Is it possible that I have missed some incredibly obvious point, or that a tonal shift eluded me? When a movie is in the company of 'The Philadelphia Story' it has to be incredibly good or die in the comparison, and this one doesn't do well. At least Hepburn and Tracy were both good, and the supporting cast solid. The direction can be mixed in with the confused motivation of the movie but was good in at least the execution of the story. Was it perhaps a landmark at the time? It made it into the American Film Registry so it must have broken some ground. Hence the value of 'Woman of the Year' may not have been in being a great movie itself, but in breaking enough ground for other movies to go further and do more interesting and less contradictory things. That's probably enough.

Next, and finally: 'The Philadelphia Story'!

O.


Thursday, 16 October 2014

Basking

In the light of a fairly successful diversion around the narrative block of 'The Glove', and a much welcome haircut, it's time to bask in the ever so welcome feeling of being free and a bit tired. Tired? Well, I made a deal with myself that every time I went to the job centre to sign the accursed piece of paper I would cycle to town and back instead of getting the bus. It's a beautiful idea, and there's a cycle track at the top of the hill to get me there, but it has one horrible disadvantage: The trip back is uphill all the way, sometimes cruelly so. That's doubly terrible when you're hauling groceries! As a result of that uphill return leg, you get the welcome tiredness, and as a result of the haircut a sense of freedom. It's a potent mix, like coal and herring.

Tonight, to plug the other endeavour, we're recording a fan commentary for Disney's 'Hunchback of Notre Dame'. In all likelihood, that movie will get its own entry here on 'The Quirky Muffin', but let us say for now that it provides a lot of scope for conversation, much more than my following choice of 'Condorman' in a few fortnights. Oh, 'Condorman', you're great but my sister is already complaining about you...

The landmark event of the week should have been getting the feedback for the required revisions to the mythical paper submitted in May, which is good, but in actuality it's the landmark of nearing the end of 'Voyage to the Bottom of the Sea', which is a ridiculous accomplishment. Ridiculous! In a week or so I'll attempt a massive 'Voyage' versus 'Star Trek' debate followed by a grand re-evaluation of this much-maligned and frequently daft and budget-starved show. So far, with only seven episodes left, the show has entered into the latest of the budgetary crunches that plagued its later seasons. We're seeing the big-eyed monster again, huzzah, for that old stock footage feeling! It's weird how it would ever be so acceptable for a show to so many sequences where the interiors are never matching the motion, position, or even sense of what's happening outside, but apparently that's how the 1960s worked.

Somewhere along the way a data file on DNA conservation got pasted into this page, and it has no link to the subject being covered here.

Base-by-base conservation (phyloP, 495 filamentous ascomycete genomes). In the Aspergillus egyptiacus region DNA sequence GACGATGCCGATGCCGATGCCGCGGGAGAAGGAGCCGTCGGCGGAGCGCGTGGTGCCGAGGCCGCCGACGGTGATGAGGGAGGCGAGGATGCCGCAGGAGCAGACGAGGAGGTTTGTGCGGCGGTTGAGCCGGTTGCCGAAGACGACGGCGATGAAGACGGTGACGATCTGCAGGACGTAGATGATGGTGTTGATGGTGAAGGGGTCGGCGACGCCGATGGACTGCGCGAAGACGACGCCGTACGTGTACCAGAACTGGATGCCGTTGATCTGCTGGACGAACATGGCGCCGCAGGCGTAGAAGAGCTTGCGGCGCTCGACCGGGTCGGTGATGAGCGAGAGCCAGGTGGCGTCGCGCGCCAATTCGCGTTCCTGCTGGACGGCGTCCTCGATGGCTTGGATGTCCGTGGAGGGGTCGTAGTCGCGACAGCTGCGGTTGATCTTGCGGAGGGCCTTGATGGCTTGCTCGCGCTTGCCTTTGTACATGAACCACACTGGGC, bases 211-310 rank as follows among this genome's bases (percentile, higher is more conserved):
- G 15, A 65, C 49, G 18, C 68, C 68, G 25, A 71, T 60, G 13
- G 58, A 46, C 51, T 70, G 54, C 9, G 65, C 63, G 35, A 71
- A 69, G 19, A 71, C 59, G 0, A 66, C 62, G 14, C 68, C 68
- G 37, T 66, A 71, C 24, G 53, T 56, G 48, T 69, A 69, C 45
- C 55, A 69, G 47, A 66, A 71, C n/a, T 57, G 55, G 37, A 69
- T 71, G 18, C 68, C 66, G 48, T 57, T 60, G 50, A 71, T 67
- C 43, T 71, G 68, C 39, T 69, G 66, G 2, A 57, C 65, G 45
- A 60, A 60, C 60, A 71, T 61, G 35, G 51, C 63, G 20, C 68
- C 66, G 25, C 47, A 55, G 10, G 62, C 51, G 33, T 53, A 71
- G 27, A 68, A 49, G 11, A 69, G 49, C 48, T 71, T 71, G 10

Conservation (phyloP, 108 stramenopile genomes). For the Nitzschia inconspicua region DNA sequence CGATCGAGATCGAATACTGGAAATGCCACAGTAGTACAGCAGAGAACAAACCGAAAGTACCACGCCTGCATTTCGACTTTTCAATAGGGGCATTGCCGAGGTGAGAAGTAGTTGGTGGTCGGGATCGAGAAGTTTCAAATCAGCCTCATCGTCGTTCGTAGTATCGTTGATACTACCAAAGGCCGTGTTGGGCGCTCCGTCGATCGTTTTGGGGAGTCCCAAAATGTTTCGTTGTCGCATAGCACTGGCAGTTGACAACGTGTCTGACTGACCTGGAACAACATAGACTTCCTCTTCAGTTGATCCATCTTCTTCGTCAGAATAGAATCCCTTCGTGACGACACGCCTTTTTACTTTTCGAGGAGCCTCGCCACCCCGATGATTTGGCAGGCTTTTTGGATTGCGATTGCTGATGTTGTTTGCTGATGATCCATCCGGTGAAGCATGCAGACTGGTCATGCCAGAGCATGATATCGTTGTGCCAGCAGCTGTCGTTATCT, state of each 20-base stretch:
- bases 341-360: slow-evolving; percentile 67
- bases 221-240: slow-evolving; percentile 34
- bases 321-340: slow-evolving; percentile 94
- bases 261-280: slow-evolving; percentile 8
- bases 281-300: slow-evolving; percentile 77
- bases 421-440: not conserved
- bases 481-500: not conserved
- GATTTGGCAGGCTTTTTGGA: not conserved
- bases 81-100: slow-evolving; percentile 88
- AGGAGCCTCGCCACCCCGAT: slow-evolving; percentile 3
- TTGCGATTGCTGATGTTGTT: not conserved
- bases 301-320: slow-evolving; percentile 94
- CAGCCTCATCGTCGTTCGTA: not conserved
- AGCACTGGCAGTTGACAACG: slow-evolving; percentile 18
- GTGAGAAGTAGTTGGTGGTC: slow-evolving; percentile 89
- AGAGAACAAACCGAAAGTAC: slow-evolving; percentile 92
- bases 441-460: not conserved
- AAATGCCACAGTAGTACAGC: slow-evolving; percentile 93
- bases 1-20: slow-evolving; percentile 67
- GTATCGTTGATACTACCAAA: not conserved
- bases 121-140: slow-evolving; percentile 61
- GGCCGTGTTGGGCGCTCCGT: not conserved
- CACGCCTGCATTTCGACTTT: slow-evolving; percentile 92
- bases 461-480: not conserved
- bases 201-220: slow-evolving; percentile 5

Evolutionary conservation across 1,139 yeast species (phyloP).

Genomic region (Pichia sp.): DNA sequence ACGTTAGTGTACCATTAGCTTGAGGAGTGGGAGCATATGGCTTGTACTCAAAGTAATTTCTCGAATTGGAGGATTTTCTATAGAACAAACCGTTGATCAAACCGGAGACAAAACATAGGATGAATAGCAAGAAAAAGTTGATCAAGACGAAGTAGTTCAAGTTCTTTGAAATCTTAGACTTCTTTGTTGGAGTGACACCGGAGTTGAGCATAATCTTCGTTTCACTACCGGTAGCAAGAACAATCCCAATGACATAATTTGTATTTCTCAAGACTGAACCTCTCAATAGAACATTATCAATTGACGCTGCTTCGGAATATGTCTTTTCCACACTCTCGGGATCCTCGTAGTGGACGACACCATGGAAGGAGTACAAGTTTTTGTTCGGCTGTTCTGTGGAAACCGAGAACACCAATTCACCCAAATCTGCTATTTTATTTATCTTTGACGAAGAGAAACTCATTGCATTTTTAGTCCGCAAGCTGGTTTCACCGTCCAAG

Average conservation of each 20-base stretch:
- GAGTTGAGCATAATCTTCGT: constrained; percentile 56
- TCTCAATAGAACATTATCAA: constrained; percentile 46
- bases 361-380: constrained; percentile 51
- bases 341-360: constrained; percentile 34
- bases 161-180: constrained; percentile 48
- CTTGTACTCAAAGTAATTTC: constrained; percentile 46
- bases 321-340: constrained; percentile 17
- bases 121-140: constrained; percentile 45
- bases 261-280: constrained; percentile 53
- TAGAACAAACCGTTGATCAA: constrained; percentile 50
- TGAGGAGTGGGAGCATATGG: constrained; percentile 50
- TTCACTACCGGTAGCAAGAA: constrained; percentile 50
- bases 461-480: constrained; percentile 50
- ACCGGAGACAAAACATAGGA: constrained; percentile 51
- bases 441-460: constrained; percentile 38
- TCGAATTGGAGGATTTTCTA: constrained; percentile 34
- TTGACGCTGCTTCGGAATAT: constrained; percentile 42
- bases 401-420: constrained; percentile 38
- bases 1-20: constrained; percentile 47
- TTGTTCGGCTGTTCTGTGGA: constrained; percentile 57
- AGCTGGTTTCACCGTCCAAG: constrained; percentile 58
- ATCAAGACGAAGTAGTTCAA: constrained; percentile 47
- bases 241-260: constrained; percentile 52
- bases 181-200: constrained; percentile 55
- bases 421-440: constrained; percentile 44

The clock is ticking down toward recording time, and so this Quirky Muffin will have to be put to some kind of bed. The strange days continue but at least the burden of needing a haircut is gone, and now some creativity is seeping in to relieve the depravity for a while. In a post that is surely going to seem television references heavy, it's also nice to think that 'The Mentalist' season six DVDs will finally come out on Monday. It's been a long wait to see what happens, excepting the fact that I read all about it on ReviewBrain's blog, which focuses heavily on 'The Mentalist' when it's airing. Hence there will be no surprises at all except for everything I've forgotten. Blast!

That's a wrap! The four hundreds are going pretty well so far...

O.

Tuesday, 14 October 2014

Story: The Glove, IX

(Part I , VIII , X )

A mild and soft relaunch.

Steffan sat cross-legged in the woods and wondered where it had gone wrong. Somehow his path had become muddled and lost. He had learnt and practised for so long to be a piper, the bards of the moon of Troos, and then succeeded to a level he could not have even predicted, offered the rank of Master in the Guild, but something had swayed his hand from accepting it.